MLB Playoffs

MLB Playoffs 2017: Division series shaping up to be the best in over a decade

Once the NL Wild Card games are done, this year’s contenders will have impressive win totals

With the New York Yankees defeating the Minnesota Twins, this year’s divisional round is shaping up to be one of the most loaded in terms of win totals in recent history. The Arizona Diamondbacks will square off against the Colorado Rockies on Wednesday night to determine who the final contestant will be, but as it stands 2017’s top-heavy regular season looks like it’s finally going to pay off.

This year’s playoffs feature the Cleveland Indians (102 wins), Los Angeles Dodgers (104), Houston Astros (101), Washington Nationals (97), Boston Red Sox (93), New York Yankees (91) and Chicago Cubs (92). Should the Diamondbacks beat the Rockies, it would add a 93-win team to the fold, bringing the grand total for all divisional teams to 773. If the Rockies pull off the upset, their 87 wins would bring the total to 767. A Diamondbacks win would also put the Cubs at the second-lowest win total among all playoff teams — only ahead of the Yankees.

Since the current playoff format was implemented in 2012, there has been only one other instance that every team in the divisional round has had at least 90 wins (2013). Indeed, even as things stand, the last time there were three 100-win teams in the divisional round was in 2002, when the Braves, Athletics and Yankees all played (notably, all three of those teams lost their division series).

If the Diamondbacks win, it would be the highest win total in a divisional series since 2002, when the total was an astounding 790. If the Rockies advance, it would be the most combined wins since 2004, when the eight teams playing in the divisional round had 769 wins. Either way, what stands out about 2017 is the balance of the teams playing. A maximum of 17 games will separate the top-seeded Dodgers from the wild-card entry, and if the Diamondbacks prevail then that would cut the gap to a mere 11 games.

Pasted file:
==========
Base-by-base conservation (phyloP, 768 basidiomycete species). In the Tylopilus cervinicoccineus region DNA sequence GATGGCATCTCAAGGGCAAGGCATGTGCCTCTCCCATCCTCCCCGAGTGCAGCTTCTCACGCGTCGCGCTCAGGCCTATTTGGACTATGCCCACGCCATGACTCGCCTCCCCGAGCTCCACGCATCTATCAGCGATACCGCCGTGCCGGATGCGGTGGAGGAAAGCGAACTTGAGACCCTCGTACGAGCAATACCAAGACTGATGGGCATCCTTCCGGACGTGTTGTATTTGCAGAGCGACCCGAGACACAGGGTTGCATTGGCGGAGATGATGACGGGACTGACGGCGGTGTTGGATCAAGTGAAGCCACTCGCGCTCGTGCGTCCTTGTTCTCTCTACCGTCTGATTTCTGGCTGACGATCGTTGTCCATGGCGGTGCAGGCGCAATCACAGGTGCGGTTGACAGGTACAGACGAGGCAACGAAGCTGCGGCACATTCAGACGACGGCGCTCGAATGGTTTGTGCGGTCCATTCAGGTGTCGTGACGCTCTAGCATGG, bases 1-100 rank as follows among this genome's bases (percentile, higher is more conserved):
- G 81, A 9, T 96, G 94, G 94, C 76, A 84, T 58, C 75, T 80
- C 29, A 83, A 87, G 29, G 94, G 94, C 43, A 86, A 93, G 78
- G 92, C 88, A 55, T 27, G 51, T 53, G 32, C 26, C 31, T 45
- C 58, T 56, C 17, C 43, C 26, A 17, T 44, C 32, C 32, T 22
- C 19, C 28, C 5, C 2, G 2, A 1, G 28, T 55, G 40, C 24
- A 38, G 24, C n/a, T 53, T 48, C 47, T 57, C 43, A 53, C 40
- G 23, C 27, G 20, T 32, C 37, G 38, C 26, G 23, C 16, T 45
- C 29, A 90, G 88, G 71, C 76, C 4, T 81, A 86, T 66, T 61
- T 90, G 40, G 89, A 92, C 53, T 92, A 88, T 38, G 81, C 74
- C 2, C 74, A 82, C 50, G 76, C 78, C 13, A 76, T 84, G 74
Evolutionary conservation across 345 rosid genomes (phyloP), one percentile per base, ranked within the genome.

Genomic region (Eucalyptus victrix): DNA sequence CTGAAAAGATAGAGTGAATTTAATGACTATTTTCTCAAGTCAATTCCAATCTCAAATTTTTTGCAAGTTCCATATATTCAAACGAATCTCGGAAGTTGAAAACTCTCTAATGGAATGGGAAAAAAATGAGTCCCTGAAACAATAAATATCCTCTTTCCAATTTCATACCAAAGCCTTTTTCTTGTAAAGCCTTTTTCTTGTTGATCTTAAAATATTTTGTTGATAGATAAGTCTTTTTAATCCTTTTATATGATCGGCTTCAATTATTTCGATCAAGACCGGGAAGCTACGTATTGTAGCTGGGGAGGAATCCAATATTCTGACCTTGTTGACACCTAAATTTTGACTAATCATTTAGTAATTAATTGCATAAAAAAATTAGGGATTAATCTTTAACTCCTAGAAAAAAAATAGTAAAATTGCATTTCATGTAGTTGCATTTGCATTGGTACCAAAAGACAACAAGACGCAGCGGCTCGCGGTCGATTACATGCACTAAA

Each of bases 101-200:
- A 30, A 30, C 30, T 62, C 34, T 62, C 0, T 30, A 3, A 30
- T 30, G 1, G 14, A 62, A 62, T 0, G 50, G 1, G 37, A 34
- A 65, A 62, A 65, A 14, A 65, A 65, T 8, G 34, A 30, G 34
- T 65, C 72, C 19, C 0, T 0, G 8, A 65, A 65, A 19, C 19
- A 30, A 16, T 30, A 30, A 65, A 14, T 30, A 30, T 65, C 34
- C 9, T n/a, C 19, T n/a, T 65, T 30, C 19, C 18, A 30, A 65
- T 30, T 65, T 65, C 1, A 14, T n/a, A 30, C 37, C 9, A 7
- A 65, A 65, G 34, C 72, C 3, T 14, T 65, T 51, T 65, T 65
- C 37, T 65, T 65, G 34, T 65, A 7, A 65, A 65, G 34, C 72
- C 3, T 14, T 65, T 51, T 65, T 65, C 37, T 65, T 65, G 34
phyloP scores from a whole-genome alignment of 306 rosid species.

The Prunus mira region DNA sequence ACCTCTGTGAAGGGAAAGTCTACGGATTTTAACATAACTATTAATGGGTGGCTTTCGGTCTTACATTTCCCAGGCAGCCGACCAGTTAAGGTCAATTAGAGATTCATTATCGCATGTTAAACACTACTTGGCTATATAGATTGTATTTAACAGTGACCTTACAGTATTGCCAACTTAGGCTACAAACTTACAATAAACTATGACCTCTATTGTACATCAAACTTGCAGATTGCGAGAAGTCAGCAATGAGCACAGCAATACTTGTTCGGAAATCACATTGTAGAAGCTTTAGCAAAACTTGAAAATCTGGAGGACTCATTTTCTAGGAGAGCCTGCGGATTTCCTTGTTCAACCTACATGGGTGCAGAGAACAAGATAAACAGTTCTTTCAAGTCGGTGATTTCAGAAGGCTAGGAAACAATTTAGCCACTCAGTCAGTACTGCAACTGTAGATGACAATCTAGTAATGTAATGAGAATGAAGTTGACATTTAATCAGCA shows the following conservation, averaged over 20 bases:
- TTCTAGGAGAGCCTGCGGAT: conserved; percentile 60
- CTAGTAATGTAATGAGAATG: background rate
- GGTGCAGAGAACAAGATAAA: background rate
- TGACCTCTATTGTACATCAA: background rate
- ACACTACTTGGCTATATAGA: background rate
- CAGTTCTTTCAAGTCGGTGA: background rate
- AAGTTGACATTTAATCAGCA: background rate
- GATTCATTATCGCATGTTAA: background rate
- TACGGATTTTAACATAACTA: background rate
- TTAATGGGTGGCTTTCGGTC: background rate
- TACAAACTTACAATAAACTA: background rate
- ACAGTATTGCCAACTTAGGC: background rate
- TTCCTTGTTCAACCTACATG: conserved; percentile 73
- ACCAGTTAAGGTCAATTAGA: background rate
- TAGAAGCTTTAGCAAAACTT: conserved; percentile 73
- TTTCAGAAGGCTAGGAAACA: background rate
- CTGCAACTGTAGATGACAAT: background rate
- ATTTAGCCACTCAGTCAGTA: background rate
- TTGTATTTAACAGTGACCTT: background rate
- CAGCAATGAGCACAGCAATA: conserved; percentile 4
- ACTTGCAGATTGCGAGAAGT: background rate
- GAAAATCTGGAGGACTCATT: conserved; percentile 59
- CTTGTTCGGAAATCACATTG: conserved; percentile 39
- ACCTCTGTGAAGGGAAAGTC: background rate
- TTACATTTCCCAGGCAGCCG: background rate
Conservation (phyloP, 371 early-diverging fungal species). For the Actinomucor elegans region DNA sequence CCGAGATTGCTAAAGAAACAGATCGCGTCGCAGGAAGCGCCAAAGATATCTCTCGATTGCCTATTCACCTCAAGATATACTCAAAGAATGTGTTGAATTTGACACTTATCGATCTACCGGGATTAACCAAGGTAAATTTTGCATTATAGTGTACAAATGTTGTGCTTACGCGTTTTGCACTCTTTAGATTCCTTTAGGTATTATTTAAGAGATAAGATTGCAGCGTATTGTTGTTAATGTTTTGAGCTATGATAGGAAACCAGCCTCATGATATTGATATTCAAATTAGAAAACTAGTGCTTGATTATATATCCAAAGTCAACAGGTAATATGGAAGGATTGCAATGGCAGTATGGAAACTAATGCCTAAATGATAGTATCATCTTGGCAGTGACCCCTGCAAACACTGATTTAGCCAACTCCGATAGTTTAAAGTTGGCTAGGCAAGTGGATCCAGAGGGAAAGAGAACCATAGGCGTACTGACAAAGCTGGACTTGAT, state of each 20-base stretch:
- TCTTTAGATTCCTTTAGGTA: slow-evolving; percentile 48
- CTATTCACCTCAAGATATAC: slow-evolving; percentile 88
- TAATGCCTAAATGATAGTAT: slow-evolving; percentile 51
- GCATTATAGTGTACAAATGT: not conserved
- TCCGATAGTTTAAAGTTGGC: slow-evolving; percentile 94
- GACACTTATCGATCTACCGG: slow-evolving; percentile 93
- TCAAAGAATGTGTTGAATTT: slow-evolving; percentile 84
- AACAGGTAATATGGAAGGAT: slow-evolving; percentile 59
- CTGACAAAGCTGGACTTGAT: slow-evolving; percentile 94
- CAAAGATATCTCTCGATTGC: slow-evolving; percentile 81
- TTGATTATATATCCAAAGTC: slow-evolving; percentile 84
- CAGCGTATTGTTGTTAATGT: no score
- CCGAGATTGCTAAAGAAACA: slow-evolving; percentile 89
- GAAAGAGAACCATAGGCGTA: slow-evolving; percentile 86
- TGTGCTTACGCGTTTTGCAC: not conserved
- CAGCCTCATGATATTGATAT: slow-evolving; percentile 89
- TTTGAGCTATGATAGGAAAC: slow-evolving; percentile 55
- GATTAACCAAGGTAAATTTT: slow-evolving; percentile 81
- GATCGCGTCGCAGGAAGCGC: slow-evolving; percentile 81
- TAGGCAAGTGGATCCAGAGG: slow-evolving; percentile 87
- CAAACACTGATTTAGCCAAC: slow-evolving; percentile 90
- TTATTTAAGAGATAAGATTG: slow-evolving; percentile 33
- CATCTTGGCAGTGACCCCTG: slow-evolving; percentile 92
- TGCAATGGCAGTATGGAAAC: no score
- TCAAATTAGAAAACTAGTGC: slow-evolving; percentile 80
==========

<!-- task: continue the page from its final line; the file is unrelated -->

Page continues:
Whatever happens, it makes what could at times feel like a regular-season slog worth it. Fans will be treated to the Indians and Yankees in an ALDS, which almost feels criminal. Even the Red Sox and the Astros will have an LCS vibe to it, though that’s just by virtue of two divisional winners playing. The Dodgers have the added element of playing against a division rival in the NLDS, which should spark the competition regardless of who they face off against.

Obviously, all of those regular-season wins are for naught if a team can’t advance past the divisional round. But no matter who wins, 22 fanbases watching passively will at least get a show.

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